The amateur archaeologists have revealed their stunning discovery: a relic, which belonged to Elisabeth Buggesdatter, one of few influential women in Jutland in the 1300s.
Elisabeth was an outstanding woman in the 1300s, her name is referred to in written sources and other relics, that is why the Danish amateur archaeologists were so happy with the found stamp. It belonged to Elisabeth Buggesdatter, a key figure in rebellious movements in Jutland in the 1300s, the experts suggested.
A seal was found at Hodde, near Varde in western Jutland, the stamp was identifiable because Elisabeth’s name is often referred to in written sources of earlier Medieval Jutland. According to the history, Ms She Buggesdatter was having spoken at political gatherings known as tinge (literally, ‘things’), at which legislative and judiciary power was executed during Medieval Denmark – mostly by men.
The National Museum in Copenhagen was proud to get such a discovery, now it is considered state property. Varde Museums’ West Jutland Archaeology’s curator supported the colleagues, saying that Elisabeth’s stamp was a valuable one.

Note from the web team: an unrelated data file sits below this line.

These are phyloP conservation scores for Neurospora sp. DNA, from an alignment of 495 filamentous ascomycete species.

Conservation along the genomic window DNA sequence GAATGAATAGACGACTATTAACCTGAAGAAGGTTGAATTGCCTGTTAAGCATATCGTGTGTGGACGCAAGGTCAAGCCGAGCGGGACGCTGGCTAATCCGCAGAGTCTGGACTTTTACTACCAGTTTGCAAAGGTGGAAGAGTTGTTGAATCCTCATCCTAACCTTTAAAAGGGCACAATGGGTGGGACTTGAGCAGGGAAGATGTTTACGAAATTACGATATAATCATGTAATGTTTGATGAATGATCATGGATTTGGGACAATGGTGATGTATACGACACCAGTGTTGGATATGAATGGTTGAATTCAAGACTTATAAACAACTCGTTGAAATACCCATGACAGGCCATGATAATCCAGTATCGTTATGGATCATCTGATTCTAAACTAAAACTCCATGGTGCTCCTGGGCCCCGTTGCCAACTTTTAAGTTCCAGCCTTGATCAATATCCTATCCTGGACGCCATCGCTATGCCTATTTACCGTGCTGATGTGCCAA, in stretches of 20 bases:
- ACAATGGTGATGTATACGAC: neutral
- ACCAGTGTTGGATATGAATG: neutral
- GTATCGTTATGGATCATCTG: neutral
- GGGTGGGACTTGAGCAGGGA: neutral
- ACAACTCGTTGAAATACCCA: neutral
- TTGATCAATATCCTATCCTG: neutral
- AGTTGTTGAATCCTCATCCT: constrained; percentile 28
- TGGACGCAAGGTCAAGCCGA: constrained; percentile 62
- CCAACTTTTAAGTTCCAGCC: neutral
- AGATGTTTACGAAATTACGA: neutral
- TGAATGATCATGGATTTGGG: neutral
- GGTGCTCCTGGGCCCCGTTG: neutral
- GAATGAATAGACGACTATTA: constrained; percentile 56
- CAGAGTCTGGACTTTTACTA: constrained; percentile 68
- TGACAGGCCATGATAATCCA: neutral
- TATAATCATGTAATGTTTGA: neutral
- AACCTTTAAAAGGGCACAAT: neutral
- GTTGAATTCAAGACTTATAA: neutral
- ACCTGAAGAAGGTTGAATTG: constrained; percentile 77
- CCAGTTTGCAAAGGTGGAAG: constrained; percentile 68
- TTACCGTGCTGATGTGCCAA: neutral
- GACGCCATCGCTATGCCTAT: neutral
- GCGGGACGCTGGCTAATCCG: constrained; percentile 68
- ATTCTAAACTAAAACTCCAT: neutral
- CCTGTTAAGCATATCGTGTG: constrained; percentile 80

“It is very preserved and exciting, because seal stamps were normally destroyed when the owner died,” curator Lars Christian Bentsen said.
Elisabeth Buggesdatter, an influential woman in rebellious movements in Jutland
Elisabeth was the daughter of Niels Bugge, a leading figure and one of the richest men in Jutland during the period, and leader of a Jutish revolt against Danish king Valdemar IV Atterdag, who ruled from 1340 to 1375.
How the seal came to be at the field in Hodde where it was discovered, and any connections between Elisabeth and the area, are currently unknown.
“I sat for ten minutes enjoying the sight of it before sending a picture to the local museum,” Lasse Rahbek Ottesen, the amateur archaeologist who found the seal stamp, said in a statement.
The seal from Hodde belonged to a woman was confirmed after examination by the National Museum, which found the inscription ‘Elsebe Buggis Dotter’, meaning Elisabeth Buggesdatter, on the stamp.
“It is outstanding to be able to connect this very personal object to a person we know from historical sources,” National Museum curator Marie Laursen said.
“That the owner was a woman who was among the leading figures in society in the 14th century makes this discovery even more spectacular,” she added.